The real truth about Social Security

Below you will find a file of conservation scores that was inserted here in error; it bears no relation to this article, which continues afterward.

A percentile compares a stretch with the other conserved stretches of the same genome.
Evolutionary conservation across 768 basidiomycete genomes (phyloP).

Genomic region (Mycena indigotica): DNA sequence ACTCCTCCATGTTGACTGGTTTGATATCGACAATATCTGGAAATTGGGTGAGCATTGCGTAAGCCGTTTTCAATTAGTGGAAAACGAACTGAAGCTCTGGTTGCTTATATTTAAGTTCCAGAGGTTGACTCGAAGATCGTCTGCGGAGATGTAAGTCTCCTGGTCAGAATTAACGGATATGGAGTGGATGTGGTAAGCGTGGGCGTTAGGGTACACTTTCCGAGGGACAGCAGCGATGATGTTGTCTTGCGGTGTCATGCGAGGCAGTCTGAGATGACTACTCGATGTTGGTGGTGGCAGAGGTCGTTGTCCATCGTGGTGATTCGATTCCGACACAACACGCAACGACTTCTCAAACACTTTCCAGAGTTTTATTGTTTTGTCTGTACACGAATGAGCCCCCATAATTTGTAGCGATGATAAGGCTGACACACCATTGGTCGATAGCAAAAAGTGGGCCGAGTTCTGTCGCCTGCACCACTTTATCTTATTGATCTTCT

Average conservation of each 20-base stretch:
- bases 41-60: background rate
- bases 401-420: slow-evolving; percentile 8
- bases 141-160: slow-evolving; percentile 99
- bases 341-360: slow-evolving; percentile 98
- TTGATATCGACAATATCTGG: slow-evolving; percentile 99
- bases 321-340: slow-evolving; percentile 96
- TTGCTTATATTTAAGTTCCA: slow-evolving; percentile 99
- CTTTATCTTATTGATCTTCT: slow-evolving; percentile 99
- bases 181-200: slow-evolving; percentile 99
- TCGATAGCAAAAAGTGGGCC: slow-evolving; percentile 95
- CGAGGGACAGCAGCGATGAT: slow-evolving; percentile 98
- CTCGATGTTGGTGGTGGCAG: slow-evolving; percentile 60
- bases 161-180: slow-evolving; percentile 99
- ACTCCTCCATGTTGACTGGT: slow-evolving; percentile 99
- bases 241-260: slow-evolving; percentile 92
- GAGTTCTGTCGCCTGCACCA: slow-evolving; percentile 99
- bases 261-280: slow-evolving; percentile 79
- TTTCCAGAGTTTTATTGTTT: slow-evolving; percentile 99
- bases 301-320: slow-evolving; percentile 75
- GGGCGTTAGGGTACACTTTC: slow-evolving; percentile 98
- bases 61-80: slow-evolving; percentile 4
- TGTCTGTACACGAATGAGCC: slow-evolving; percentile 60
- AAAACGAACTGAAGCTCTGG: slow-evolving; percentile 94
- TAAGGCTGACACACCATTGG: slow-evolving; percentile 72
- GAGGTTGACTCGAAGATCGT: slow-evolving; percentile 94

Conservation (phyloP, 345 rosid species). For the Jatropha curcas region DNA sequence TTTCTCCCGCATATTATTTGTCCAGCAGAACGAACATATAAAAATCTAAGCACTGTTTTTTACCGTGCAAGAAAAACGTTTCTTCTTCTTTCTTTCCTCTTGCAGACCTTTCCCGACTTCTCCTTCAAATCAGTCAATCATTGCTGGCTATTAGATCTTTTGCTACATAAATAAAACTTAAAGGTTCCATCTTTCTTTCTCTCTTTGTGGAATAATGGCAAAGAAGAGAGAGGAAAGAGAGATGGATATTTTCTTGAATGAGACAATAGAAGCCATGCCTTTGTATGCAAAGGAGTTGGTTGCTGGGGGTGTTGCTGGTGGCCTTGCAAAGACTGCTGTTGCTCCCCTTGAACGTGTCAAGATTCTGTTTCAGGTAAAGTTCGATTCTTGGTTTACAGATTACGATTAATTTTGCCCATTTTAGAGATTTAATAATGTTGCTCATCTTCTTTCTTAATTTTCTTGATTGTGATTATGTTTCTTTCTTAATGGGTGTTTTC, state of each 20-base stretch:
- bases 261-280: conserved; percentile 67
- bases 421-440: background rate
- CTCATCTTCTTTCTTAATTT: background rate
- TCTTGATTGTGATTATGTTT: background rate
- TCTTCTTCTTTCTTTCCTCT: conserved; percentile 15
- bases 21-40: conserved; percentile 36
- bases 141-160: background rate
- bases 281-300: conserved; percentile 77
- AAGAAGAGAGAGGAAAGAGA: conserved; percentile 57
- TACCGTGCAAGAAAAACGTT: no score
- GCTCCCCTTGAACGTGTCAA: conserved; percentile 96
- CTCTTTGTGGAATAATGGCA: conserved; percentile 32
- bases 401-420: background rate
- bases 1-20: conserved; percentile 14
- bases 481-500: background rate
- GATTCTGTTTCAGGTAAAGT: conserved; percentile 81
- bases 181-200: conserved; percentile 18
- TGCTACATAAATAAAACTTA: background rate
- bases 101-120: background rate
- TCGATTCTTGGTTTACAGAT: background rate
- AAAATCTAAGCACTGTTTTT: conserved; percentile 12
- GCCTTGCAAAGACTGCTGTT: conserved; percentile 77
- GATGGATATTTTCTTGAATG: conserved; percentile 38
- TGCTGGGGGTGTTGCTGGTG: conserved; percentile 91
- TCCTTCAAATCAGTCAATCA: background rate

SOCIAL SECURITY manages to be one of the most popular and misunderstood government programmes. It serves two purposes: to provide an income floor which keeps people out of poverty in retirement (a form of insurance), and to replace income from previous work (a forced saving scheme). There may be more efficient ways to achieve these goals, but generally, Social Security does a decent job at both. But there is a stunning amount of ignorance when it comes to its financing. On the right, people like Rick Perry call it a Ponzi scheme based on lies. The left prefers to believe there's nothing wrong with the programme and figures when revenues and the trust fund can no longer cover benefit payments some simple accounting trick will save the day. Both views are wrong and dangerous. Discontinuing the programme and moving to something fully funded would be so expensive as to not be worth the cost. Social Security’s financing problems can be fixed, ideally with some combination of tax increases and progressive benefit cuts. It is a fairly easy fix and the sooner it is done the cheaper it will be. Punting it to the future makes it even more expensive to future generations, and is in my opinion irresponsible, to put it nicely. Social Security is not based on lies either. It is a remarkably transparent system, your benefits are based on your income and the average rate of wage growth. Both of these variables entail some risk. Which is why I found this from my DIA colleague confusing: If you wanted to call Social Security an investment, you would say it is a play on the proposition that America's GDP will continue to grow over the long term. This is the safest play one can imagine making, which is why the returns are so modest. Like any investment, it could go bad. But if it goes bad, if the economy of the United States ceases to grow over the long term, it is inconceivable that any other investment large enough to feed a pension plan covering the entire working population could do better. I assume he’s looking at the optimistic projections from the Social Security Office of the Actuary, where optimism involves people dying earlier and wages increasing enough that the revenue collected covers benefits. There exists a great deal of uncertainty around how the programme will be financed in the future. It does seem probable that taxes and/or benefits will change, which will mean a lower rate of return on your contributions to the programme. I think my colleague is saying that on the off chance that wages grow faster than they have in the past (or retirees start dying earlier) your expected rate of return will not change. But I would not call that a low risk bet. The uncertainty around Social Security makes saving and investing for retirement much more difficult. There is evidence this uncertainty is leading people to hold less risky, and lower yielding, asset portfolios. Also, while I don’t personally consider Social Security a pyramid scheme, it does have that flavour. It is financed as a pay-as-you-go, meaning workers now pay for current retirees. The nature of PAYGO is the later you are born the lower your return on contributions. The figure below gives the money’s worth ratio (roughly a rate of return on contributions—values less than one mean a negative return), by birth cohort for medium earners, assuming benefits could miraculously be paid with no policy change. It also includes the ratios if there were a benefit cut or tax increase to restore solvency. The range of ratios, depending on the nature of reform, suggests risk to me. The low rates of return may be jarring, but keep in mind Social Security fully indexes benefits with inflation and provides some insurance. The design of Social Security is not ideal. But it is not a terrible programme, though it has the potential to be. The sooner each side acknowledges the truth, the better the programme will be.